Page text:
When temperatures drop, energy bills rise. But if you’re bracing for a hefty bill, there are steps you can take to lessen the pain.
While good insulation, installing solar panels and investing in thick carpets are all very effective at lowing energy bills, they also come with significant upfront costs. If none of these are in your budget — or you’re renting a home — what can you do?
Try the following five simple things, all of which you can do with very little (or no) money up front. Renters included!
1. Use energy-efficient light bulbs
If you’re still using old-style incandescent or halogen light bulbs, start here. Switch to compact fluorescent light (CFL) bulbs.
These energy efficient bulbs use up to 75% less electricity. Given that the lights stay on for a large part of the day, that can add up very fast. And while the bulbs themselves cost a couple of dollars more, they also last a lot longer so you won’t have to replace them any time soon.
2. Keep the temperature tepid
Not too hot, not too cold: that should be the rule for your climate control.
In winter, set your thermostat to between 18 and 20 degrees and no higher. Every degree over 20 can add a huge 10% to your running costs.
In summer, keep the temperature at 25 or 26 degrees and no lower. Similarly, every degree below 25 can add 10% to the bill.
Don’t stop at the air conditioning, either. Check your hot water system and turn down the temperature by a few degrees if you can.
If you want to feel cosy in winter, keep the focus personal. Instead of turning up the thermostat to heat a huge open space, just heat your own body or your immediate surrounds. Some ideas include:
Flannel sheets, a hot water bottle and a thick quilt to keep you toasty at night.
Thermal clothing to wear next to your skin and trap body heat in.
A cosy throw rug on the couch where you can snuggle in and read. For more indulgence, try a heated blanket. It’ll keep you beautifully warm while you’re watching TV at a fraction of the cost of a whole-room heater.
3. Wash clothes on a cold wash
Hot water requires a lot of energy to heat, so minimise use where possible. There are sometimes when it’s the only option for the family wash — muddy sports kits, anyone? — but for a lot of everyday laundry, cold water works just fine.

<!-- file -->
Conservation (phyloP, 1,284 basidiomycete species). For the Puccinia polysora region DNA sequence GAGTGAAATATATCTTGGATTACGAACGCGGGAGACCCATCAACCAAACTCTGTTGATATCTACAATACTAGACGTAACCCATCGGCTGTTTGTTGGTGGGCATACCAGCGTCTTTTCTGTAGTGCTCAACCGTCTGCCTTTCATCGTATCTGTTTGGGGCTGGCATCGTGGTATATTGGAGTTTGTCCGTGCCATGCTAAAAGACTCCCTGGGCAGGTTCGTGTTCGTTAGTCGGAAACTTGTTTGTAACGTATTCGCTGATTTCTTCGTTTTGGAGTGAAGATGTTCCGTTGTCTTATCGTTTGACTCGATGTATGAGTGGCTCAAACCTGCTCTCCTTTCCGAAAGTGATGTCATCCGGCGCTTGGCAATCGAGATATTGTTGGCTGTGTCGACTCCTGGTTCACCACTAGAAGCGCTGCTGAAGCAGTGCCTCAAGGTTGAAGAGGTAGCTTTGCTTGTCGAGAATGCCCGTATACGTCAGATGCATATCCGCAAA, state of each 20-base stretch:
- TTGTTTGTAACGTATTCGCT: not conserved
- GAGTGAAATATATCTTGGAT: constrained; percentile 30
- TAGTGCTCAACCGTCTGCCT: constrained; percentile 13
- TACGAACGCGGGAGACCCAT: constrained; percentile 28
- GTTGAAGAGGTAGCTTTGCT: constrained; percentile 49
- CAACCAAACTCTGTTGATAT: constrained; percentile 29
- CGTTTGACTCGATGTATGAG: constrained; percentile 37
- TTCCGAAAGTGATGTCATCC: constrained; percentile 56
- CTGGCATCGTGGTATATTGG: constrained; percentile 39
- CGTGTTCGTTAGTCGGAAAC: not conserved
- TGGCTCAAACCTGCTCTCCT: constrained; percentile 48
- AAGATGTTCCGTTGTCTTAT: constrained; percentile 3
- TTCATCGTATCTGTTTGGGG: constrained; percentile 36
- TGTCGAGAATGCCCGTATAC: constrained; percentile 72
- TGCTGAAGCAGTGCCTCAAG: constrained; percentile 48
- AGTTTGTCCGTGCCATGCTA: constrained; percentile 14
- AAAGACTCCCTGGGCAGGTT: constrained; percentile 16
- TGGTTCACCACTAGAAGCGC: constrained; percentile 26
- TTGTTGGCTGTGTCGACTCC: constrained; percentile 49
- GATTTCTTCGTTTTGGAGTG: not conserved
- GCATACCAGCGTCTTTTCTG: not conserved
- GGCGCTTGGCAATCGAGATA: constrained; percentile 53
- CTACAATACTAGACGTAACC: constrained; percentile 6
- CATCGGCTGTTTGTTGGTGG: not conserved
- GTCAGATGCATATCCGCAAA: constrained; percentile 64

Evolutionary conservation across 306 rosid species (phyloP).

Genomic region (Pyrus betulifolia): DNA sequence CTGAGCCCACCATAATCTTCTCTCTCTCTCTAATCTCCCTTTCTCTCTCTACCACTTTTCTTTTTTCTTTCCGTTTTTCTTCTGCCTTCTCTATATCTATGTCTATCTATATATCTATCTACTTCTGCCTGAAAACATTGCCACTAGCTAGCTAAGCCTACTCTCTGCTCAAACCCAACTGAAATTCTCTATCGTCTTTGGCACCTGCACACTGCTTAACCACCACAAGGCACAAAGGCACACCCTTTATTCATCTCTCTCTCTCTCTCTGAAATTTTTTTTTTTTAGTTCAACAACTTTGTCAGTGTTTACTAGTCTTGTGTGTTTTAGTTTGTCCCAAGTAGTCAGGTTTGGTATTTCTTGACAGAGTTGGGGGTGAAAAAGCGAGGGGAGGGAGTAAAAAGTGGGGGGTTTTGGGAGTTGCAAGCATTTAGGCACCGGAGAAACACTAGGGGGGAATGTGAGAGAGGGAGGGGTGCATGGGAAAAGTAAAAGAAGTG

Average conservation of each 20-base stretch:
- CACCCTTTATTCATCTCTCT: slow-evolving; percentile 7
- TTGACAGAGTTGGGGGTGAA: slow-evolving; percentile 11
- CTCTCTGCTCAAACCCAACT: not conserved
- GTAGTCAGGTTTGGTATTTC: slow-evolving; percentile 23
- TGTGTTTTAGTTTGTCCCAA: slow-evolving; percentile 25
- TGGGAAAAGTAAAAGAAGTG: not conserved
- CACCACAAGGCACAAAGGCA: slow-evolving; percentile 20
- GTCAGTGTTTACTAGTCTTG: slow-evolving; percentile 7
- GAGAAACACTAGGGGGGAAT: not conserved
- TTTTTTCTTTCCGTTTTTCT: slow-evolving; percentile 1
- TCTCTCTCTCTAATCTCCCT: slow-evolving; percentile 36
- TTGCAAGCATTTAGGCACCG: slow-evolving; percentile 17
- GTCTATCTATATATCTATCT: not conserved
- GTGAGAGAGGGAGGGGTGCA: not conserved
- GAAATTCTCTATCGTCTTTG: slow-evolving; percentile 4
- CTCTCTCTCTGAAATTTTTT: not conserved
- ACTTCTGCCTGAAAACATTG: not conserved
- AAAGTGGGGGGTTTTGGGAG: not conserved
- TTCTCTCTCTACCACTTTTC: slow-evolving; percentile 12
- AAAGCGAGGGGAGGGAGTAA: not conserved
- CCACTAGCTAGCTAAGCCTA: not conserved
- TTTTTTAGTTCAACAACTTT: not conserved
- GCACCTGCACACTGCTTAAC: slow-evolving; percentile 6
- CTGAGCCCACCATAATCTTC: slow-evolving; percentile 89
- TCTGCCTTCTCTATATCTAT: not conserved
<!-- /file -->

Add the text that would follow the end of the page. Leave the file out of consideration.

Other ways to save energy in the laundry include:
• Using an eco setting where available
• Making sure that the machine is set to the correct load size, so it doesn’t use more water than necessary
• If you’re looking for a new washing machine, bear in mind that front loaders use up to 50% less energy than a top loading model.
• Where possible, hanging clothes to dry outside or on a clothes horse instead of using a dryer.
4. Switch off appliances at the wall
Even when your appliances aren’t in use, they’re still using electricity. Standby mode can use over $100 per year for a standard household.
Try and develop a habit of switching off your television, microwave, dishwasher, lamps and anything else plugged into a wall socket before heading to bed. You can make the task easier by buying a smart power board which allows you to turn off standby electricity after a set time of day.
5. Block any draughts
Winter draughts can make it harder to keep your home at a comfortable and stable temperature. If you have substantial funds to throw at the problem, you could try double glazing your windows, adding extra insulation to the ceiling or investing in thick carpet over those draughty wooden floors.
For those of us on a budget, start with draught excluders under doors and even along windowsills. Thick curtains are very effective at keeping out cold night air. If you’re really desperate to keep costs down, you can try lining your windows with bubble wrap. It’s not going to be the most stylish thing in the world, but it is effective.
All of these actions add up, so you might be surprised at how much you can save!